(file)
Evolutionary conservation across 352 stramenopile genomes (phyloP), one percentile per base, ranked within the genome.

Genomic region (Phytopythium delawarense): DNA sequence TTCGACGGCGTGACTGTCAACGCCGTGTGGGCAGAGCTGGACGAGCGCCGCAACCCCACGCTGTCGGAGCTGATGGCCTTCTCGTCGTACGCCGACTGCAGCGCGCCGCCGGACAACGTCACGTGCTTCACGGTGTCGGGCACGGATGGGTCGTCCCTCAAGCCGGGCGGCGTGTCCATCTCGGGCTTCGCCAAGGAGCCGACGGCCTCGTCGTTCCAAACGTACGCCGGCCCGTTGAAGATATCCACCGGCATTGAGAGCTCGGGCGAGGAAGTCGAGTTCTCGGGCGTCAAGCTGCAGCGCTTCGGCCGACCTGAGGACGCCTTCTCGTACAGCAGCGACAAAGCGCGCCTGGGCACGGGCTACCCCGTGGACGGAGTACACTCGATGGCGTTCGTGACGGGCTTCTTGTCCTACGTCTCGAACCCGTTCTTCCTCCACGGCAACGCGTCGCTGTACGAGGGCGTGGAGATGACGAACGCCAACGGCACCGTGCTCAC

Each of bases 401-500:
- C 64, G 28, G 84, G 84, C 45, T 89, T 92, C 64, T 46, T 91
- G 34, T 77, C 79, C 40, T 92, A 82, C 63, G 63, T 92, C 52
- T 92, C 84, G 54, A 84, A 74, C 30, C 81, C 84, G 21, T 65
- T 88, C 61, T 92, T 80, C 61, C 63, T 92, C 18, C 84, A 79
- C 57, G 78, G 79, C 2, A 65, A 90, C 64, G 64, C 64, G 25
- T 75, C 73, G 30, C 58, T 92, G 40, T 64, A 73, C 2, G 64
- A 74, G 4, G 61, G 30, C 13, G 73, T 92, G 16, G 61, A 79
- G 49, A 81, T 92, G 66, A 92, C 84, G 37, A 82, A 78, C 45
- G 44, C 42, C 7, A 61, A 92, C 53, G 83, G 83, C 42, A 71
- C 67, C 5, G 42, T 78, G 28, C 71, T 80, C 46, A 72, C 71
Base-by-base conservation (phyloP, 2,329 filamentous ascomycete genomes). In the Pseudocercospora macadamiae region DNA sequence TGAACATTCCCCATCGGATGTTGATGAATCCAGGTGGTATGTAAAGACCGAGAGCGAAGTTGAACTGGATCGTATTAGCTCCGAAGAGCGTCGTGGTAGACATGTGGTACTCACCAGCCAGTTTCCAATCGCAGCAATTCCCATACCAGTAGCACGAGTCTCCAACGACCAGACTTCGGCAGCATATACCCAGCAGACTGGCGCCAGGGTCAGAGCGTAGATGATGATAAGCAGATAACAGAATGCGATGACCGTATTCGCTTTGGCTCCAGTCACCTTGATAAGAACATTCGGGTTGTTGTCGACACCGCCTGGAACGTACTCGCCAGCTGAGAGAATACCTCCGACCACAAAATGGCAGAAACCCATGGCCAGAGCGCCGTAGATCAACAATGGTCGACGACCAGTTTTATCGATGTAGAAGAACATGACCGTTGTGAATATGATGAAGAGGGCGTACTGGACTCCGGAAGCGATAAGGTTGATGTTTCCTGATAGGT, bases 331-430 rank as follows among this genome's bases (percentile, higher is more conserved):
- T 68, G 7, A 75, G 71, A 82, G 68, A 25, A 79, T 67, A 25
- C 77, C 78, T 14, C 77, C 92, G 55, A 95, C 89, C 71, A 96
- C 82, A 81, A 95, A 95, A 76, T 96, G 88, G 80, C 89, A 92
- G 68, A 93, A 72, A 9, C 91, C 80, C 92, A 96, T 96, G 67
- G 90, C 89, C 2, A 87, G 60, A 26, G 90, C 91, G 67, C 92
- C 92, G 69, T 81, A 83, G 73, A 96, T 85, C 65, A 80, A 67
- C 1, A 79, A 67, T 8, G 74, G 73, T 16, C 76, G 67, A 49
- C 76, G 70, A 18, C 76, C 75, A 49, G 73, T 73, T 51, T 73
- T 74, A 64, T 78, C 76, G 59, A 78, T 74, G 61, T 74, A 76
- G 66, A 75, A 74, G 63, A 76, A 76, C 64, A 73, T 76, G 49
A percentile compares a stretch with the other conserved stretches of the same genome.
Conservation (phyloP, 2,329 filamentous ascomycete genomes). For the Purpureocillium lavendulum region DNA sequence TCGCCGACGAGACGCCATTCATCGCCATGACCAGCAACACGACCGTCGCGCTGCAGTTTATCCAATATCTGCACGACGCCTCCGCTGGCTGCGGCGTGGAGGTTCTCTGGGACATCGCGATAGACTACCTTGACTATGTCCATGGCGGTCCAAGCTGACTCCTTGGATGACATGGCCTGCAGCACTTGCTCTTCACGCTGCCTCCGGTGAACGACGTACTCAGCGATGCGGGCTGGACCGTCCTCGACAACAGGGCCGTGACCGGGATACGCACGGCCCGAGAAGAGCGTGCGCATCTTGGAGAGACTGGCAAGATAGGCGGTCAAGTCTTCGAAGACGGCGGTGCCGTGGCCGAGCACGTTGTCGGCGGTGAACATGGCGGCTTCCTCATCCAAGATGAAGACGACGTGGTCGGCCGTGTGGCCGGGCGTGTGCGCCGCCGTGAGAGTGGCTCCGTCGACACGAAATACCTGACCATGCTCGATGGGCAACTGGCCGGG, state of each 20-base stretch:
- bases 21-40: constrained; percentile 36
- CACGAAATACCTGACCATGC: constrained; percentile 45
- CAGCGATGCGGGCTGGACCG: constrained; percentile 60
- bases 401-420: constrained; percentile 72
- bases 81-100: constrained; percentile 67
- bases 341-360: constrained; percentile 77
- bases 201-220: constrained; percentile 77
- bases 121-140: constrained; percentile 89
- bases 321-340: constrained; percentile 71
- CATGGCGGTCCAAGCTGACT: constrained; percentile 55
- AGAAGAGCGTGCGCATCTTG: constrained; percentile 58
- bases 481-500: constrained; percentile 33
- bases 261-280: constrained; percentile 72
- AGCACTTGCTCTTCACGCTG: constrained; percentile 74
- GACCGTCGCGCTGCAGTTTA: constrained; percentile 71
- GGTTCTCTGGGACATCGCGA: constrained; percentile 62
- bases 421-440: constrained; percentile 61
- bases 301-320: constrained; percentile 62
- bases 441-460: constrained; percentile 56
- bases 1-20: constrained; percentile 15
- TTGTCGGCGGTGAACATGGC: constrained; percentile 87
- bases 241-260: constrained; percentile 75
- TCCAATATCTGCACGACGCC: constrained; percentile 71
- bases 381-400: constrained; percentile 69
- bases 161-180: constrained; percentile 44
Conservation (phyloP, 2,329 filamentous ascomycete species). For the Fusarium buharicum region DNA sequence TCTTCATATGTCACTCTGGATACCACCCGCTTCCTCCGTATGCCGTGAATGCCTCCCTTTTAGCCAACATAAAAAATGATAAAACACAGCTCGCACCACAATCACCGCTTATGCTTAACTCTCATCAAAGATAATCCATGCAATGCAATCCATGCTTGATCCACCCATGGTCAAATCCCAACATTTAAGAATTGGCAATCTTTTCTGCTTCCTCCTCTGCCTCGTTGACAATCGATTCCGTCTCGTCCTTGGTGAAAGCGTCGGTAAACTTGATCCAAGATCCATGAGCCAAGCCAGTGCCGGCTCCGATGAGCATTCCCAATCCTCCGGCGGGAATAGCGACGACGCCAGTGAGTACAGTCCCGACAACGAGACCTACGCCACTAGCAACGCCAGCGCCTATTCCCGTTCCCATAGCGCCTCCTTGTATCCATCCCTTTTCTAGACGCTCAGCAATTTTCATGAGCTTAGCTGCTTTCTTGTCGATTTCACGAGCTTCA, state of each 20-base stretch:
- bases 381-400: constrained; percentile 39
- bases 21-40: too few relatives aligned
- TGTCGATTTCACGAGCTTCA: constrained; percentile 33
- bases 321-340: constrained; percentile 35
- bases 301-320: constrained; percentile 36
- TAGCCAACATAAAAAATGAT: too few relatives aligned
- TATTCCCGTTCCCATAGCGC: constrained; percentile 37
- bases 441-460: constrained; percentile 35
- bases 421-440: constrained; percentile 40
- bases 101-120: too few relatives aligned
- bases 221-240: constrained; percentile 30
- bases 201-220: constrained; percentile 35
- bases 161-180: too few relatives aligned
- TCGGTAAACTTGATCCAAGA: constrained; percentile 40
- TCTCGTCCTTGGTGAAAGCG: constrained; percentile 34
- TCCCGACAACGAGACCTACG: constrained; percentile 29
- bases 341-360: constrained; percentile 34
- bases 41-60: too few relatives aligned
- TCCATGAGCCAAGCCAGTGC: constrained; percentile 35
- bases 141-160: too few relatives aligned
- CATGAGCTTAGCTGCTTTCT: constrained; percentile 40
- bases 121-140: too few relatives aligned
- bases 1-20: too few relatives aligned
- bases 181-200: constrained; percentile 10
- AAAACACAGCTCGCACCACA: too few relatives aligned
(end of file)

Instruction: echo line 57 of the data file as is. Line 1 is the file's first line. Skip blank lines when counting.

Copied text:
- bases 301-320: constrained; percentile 36